Initially, numerous viewers found the film slow, including disappointed MGM executives, but 2001 is as fast as it needs to be for the vision it chooses to explore: the question of being as productive in one form or another. The early, wordless scenes where the apes go about their business of base survival are transformed after they come into contact with the monolith, which we will later find out is 4 million years old. It suggests a higher life form that nevertheless immediately leads the apes to practise lowly instincts. An ape picks up a bone and realising it can be used as a weapon, smashes in a creature's skull. It will of course go on to be part of the most famous match cut in film history: the bone thrown into the air and turning into a spaceship. Kubrick doesn't make this cut lightly, as though the wit in the transition is insignificant next to the weight of the transposition. The director recognizes that the technology we have is indebted to the violent tools we have discovered. Homo faber is homo violentia; it makes tools because it knows it must make violence. It is of course an idea Kubrick would return to in A Clockwork Orange, The Shining and Full Metal Jacket but the director could also say this isn't to insist we are a violent species but that our bodies make us violent, and what we share with our evolutionary predecessors is that body, however transformed.
Where Hal fits into this claim is moot he is an AI turning rogue who 'kills' the hibernating members of the crew by switching off the technology that allows them to remain alive while constantly comatose. Yet it would be a stretch to call Hal aggressive as the apes so obviously happen to be, and we could add that Hal is a logical system rather than a disembodied spirit, the sort of soul that Kubrick appears to conclude on when he shows us the embryo of the star child. Perhaps one needs a consciousness greater than the body rather than one which replaces it, and is this not the purpose of many a spiritual claim? It is a Bergsonian notion, with Lenard Lawlor saying for the French philosopher Henri Bergson": "...It is a certain kind of philosophy, insofar as it is able to place itself back within the creative impulse, which is capable of realizing the necessary 'complementarity'...of the diverse, partial views instantiated in the different branches of scientific knowledge and metaphysical thought so as to reestablish the absoluteness of knowledge, defined by its coincidence with absolute becoming." (Stanford Encyclopedia of Philosophy) Or as Kubrick reckoned, describing the most ambiguous part of the story: "In a timeless state, his life passes from middle age to senescence to death. He is reborn, an enhanced being, a star child, an angel, a superman, if you like, and returns to earth prepared for the next leap forward of man's evolutionary destiny." (The Film Director as Superstar)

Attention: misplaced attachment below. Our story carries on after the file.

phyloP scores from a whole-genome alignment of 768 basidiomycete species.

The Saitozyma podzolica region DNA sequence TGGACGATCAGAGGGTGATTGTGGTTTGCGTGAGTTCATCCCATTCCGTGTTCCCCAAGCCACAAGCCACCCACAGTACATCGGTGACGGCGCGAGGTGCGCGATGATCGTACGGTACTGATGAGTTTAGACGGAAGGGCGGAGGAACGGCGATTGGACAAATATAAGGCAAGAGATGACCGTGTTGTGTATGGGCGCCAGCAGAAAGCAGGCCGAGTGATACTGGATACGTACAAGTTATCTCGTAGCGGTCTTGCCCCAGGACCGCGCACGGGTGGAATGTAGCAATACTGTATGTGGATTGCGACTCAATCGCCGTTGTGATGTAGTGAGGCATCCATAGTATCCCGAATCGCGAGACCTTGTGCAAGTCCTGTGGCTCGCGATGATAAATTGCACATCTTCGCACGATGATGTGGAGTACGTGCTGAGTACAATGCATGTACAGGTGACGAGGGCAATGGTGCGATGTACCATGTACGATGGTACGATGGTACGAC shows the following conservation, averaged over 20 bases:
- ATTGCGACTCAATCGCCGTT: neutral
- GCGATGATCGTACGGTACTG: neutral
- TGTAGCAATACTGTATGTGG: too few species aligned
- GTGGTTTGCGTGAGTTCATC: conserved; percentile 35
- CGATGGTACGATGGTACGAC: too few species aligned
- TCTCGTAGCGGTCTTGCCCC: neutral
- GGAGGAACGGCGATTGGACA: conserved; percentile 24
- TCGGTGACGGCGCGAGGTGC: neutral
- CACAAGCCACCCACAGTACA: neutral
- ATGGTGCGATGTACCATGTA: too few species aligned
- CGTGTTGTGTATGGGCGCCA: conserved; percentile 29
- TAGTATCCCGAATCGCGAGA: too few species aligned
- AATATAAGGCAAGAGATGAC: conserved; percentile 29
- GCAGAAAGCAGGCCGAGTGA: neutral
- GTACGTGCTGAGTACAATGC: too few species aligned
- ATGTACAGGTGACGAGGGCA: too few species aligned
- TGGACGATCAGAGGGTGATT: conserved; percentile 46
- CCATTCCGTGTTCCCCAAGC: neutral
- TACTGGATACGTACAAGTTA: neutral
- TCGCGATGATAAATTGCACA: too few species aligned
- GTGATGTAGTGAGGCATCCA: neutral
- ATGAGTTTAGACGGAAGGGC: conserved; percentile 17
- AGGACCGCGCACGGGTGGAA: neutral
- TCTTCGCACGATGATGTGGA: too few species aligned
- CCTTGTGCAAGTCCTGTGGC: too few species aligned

Kubrick's work has often been about getting beyond the impulses or our failure to do so, but he is also of course known as a perfectionist, as though he wished to tame his own impulses through the most concentrated worldbuilding a filmmaker could hope to achieve. We can talk about the legendary length of time it increasingly took him to make a film, but more interesting is what he hoped to reveal in such attention to detail. If many found 2001 so slow, it rests on most films appearing so fast that their interest in things is only as apparent as the plot demands, and that the plot will allow us quickly to understand why the things are there. A simple example: a 40s film like All This and Heaven Too. A shot of Paris, a date, 1848, comes up on the screen, a shot of a house number, and a carriage drives into the courtyard and Bette Davis gets out. All this in 20 seconds of screen time, and though the film is almost exactly the same length as 2001, nobody would be likely to call it slow. It understands as most films do what constitutes a unit of narrative information, and detail is there to carry us plausibly from one unit to the next.